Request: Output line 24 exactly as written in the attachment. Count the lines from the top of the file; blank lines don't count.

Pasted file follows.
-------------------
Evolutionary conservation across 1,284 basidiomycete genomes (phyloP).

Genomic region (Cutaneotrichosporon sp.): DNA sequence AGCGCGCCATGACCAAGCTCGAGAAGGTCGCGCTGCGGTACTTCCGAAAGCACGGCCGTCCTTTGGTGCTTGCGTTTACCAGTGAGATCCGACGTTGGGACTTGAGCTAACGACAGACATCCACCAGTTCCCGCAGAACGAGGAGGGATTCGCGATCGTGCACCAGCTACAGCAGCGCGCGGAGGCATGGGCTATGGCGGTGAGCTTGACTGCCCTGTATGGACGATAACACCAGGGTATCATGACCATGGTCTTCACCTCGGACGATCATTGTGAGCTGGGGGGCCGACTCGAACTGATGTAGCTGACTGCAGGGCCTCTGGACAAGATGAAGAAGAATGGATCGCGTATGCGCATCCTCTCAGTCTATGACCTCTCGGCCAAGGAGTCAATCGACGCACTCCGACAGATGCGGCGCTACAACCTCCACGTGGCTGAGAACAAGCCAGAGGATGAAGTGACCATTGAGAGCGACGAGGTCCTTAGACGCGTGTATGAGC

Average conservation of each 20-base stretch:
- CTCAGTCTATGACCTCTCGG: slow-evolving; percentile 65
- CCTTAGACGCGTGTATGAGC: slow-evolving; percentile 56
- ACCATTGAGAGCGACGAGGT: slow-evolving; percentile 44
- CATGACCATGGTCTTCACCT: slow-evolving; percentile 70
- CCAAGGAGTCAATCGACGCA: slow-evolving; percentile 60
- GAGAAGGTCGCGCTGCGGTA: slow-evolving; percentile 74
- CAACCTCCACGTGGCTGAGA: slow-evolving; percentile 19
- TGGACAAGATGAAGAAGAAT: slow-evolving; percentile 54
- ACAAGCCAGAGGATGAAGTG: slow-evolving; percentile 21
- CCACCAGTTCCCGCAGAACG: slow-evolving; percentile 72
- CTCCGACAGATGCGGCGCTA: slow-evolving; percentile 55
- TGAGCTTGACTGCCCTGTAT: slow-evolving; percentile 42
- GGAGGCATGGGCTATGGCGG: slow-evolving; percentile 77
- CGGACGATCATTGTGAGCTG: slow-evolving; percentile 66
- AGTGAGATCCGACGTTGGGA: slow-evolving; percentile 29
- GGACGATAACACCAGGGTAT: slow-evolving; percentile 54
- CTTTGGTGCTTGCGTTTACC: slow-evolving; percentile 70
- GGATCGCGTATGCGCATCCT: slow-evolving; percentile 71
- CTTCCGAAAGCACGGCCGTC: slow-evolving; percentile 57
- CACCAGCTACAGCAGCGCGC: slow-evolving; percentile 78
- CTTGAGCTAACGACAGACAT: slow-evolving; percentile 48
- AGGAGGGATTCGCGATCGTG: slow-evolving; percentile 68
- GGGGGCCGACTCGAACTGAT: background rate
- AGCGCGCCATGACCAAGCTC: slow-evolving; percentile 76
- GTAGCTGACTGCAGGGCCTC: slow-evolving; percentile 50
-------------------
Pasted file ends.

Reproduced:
- CTTGAGCTAACGACAGACAT: slow-evolving; percentile 48